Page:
When Sammon Dekkers enters the ring he holds his hands high.

“First I protect myself,” Sammon said. “I protect myself and I take away their weapons. I take away their weapons and then I attack.”

He probes his opponent with his lead left and then settles in to unleash punches like a turbine from hell. Punishing the body, Sammon comes forward like a whirlwind of destruction.

The Swedish knock out phenomenon is the prodigy of Golden Era champion Sangtiennoi Sor Runroj. ‘The Deadly Kisser’ Sangtiennoi nows runs a gym in Prathum Thani, north of Bangkok where Sammon has spent nearly the past three years.  During which time he has acquired a Swedish championship belt at 66kgs, the WBC International belt at 66.8kg and took home a nice $10,000 (Aus) prize after a K1 8 Man Tournament with the help of Don Millar’s Supafight gym.


It is Sammon’s characteristic style that has had him nicknamed after the legendary Ramon Dekkers. Sangtiennoi took on the Dutch boxer three times; besting him twice and losing once. After seeing Sammon fight, Sangtiennoi named him after his old opponent; nicknames in Thailand are a big deal and only bestowed on the most deserving.

The original Dutch Dekkers made waves in the world of Muay Thai in the 1990’s taking on some of Thailand’s best Muay Thai boxers. Dekkers had an impressive run scoring a high number of knock outs but faltered when the bouts went to decision.

Known to his friends and family as Samuel Bark, the Halmstad, Sweden native has been taking on tough talent that have gone to decision. After an impressive 8 fight win streak at Max Muay Thai (4 by way of knockout) Sammon has moved on to the stadium circuit. In many ways Sammon Dekkers is following the path of his namesake with its subsequent ups and downs. This was seen in his two most recent fights. The first for the WMPF belt against Pongsiri at 66 kgs.

“I thought he was going to come bang,” Sammon said. The two had fought before on Top King Promotions in China. The 3 round bout ended in a draw. “Pongisri Por Siripong played for points. He didn’t step back but he was careful all the time.”

The bout went the distance but ended with the belt strapped around Pongsiri.

Sammon then went on to face the very experienced Sensak Tor. Silachai in the Thai’s retirement bout at Phetchbuncha Stadium in Koh Samui in early January.

“I always come to knock my opponents out,” Sammon said. “I didn’t step back. I gassed. I went too hard. After the third he kept coming forward. He was smarter. Sensak saved himself and saved his shots for the later rounds.”

It was Sensak’s ring experience that helped him gain the points decision over Sammon. Sensak turned it up in the third and fourth round. He clinched Bark and drove in high scoring knees.  With well over 200 fights Sensak was playing a points game, he was playing to win, not to fight.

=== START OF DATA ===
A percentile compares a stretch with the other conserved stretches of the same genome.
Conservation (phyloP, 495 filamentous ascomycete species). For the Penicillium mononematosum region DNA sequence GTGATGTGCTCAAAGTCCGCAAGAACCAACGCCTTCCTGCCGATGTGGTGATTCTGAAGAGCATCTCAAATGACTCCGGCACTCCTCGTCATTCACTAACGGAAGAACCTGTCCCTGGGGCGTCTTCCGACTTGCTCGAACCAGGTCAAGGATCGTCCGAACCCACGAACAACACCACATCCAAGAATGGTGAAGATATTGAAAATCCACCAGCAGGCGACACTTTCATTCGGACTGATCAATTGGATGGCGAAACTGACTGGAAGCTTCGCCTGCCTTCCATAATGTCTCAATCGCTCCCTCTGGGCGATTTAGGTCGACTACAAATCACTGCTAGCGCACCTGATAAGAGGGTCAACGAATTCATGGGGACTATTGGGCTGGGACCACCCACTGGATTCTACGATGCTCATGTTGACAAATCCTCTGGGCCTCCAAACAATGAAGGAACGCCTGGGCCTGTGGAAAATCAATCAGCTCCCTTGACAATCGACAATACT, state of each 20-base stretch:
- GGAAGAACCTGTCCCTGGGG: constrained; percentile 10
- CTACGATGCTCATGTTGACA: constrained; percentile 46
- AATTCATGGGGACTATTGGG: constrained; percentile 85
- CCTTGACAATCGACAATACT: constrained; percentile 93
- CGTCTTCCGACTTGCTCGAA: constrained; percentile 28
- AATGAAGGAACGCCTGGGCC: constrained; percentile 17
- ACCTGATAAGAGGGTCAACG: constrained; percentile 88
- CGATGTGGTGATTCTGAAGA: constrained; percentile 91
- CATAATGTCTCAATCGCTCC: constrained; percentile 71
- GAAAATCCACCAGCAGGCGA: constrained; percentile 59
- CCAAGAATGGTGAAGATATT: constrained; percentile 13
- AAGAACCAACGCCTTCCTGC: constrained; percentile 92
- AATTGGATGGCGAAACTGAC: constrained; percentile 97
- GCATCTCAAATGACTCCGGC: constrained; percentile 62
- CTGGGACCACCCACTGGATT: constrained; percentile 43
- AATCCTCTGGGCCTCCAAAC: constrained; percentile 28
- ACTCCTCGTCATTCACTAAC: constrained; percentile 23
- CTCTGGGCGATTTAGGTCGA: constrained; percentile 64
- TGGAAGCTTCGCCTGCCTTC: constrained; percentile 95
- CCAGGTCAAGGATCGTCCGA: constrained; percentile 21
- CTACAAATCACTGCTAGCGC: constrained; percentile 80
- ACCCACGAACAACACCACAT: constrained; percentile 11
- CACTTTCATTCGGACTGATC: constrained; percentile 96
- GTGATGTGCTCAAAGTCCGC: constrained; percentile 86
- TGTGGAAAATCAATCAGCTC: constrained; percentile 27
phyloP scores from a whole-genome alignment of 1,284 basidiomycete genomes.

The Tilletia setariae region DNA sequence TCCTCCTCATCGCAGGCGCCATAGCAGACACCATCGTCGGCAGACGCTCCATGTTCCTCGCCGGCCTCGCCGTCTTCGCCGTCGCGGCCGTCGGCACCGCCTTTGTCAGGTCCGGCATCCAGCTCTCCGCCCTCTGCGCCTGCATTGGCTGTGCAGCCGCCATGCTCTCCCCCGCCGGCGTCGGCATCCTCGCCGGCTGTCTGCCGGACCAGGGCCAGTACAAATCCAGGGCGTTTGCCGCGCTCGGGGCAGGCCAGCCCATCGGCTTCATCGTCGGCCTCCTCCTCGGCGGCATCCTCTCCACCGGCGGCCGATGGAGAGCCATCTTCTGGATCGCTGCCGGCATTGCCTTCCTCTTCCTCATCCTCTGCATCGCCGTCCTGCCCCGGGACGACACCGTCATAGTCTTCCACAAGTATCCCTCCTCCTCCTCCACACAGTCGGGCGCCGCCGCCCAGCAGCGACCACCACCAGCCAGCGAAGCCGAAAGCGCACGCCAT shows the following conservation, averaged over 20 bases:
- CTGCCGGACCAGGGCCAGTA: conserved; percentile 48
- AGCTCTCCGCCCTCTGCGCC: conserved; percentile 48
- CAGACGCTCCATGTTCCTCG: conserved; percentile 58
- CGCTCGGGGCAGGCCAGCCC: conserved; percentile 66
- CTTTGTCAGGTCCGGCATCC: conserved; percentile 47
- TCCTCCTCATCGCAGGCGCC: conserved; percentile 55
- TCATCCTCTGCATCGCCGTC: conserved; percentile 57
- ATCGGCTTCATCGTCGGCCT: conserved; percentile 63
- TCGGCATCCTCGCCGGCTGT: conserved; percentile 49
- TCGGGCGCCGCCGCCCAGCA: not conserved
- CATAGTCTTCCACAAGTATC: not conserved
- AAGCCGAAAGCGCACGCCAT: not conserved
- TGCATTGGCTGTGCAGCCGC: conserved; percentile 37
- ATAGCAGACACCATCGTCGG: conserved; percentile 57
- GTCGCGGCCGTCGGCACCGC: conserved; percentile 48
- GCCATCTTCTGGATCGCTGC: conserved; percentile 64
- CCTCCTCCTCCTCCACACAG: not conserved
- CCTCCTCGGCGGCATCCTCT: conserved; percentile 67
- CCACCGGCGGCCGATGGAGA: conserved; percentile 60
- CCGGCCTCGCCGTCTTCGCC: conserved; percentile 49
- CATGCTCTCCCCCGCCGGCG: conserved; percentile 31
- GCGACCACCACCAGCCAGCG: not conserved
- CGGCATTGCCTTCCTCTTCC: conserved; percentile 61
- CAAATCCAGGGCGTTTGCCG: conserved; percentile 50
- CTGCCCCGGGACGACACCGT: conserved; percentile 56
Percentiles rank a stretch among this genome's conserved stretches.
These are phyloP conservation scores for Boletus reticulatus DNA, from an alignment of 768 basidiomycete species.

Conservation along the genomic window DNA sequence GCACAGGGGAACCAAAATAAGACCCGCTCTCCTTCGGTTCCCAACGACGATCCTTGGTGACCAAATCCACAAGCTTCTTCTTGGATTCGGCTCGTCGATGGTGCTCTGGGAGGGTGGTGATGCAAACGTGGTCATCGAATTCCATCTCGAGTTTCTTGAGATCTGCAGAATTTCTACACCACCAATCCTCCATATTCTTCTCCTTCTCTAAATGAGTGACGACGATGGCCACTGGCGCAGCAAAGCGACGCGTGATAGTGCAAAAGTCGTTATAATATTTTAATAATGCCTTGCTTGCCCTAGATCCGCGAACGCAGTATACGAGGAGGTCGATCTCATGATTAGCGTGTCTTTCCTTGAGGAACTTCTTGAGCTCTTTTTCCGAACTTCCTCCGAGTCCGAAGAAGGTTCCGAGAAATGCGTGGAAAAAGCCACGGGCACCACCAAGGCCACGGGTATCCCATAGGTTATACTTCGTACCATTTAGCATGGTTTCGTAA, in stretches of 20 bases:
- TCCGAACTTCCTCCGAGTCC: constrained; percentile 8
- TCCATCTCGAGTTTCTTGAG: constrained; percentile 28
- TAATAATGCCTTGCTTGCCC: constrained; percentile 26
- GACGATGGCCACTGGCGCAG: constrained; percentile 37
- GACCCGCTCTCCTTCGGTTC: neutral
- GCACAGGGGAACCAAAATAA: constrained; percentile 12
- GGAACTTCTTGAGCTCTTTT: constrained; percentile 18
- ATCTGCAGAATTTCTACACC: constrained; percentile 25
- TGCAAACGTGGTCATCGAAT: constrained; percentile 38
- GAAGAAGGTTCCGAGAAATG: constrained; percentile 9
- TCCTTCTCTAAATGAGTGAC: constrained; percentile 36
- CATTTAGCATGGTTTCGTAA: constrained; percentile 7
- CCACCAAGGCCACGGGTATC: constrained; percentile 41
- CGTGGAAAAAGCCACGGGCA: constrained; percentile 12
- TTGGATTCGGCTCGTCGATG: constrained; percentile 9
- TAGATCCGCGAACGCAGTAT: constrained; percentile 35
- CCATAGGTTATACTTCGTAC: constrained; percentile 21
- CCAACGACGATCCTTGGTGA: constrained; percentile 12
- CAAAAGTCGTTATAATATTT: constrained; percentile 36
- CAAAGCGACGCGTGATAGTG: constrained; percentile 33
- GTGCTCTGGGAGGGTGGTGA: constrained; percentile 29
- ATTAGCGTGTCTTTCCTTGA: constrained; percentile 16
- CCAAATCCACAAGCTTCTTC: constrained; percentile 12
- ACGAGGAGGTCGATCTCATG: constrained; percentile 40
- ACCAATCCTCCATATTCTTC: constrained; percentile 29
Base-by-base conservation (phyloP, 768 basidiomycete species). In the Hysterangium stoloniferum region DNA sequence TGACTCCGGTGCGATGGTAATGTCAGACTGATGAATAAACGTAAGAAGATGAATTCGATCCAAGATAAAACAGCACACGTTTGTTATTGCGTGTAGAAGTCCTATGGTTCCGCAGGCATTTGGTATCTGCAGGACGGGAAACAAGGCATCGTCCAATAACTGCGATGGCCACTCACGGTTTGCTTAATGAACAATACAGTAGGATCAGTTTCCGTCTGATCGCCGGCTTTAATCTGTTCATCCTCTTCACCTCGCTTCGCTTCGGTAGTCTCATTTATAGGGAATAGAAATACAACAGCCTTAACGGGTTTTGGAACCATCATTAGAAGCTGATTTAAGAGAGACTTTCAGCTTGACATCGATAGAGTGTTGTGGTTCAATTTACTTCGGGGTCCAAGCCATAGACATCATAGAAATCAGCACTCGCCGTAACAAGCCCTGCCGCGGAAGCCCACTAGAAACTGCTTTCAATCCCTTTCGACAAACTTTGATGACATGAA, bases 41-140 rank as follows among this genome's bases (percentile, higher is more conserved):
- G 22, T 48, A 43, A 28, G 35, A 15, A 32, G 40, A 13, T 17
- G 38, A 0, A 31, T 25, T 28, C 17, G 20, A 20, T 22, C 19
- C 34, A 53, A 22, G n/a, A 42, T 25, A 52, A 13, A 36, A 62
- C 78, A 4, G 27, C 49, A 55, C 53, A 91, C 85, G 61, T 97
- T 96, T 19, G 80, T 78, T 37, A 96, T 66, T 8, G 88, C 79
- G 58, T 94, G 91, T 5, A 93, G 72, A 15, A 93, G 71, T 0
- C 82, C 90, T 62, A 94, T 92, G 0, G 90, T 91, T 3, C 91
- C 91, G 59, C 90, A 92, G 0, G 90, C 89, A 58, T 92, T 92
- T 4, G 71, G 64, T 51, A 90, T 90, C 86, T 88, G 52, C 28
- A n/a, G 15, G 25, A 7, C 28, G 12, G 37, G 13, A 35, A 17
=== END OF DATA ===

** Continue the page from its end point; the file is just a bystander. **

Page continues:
Despite going down as one of the greatest foreigners to fight in Thailand, Ramon Dekkers was never able to fully embrace the Thai style of fighting where scoring is often dictated by the stadium gamblers.  Sammon Dekkers though still has a chance.

“I think my style is easy for experienced Thais,” Sammon said with self knowledge. “They think ‘he just has punches. I’ll just cover for the punches.’ It’s good for me that they worry about my hands as it allows me to mix it up but I have to do that. It’s good to have that edge. I need to change my style though. I can’t just punch. Now my opponents know.”

The fight game is brutal and uncompromising. It requires fighters to constantly adjust and it never gets easier. Fighters like Sammon Dekkers not only have a legacy to live up to but a history that they must surpass if they want to press forward.

At 25 years old, he still has plenty of time to learn the rules of the points game. It is not often that foreigners survive in Thailand for more than few months. The difficulties of living in a foreign country, the regiment of training, and the hardships of fighting are too difficult for most. Sammon is thriving though.

Ultimately, only time will tell if Sammon has what it takes to become a legend in the sport of Muay Thai. There is no doubt however that he will be entering the ring again and again with his hands held high as he continues the daily grind towards achieving his goals.

About The Author

Matt has been in the fight game for over 10 years, first as a fighter and then a journalist. He began fighting in America and relocated to Thailand where he now resides. He is the author of "The Boxer's Soliloquy," a collection of interconnected Muay Thai short stories and is an English language commentator at Max Muay Thai.

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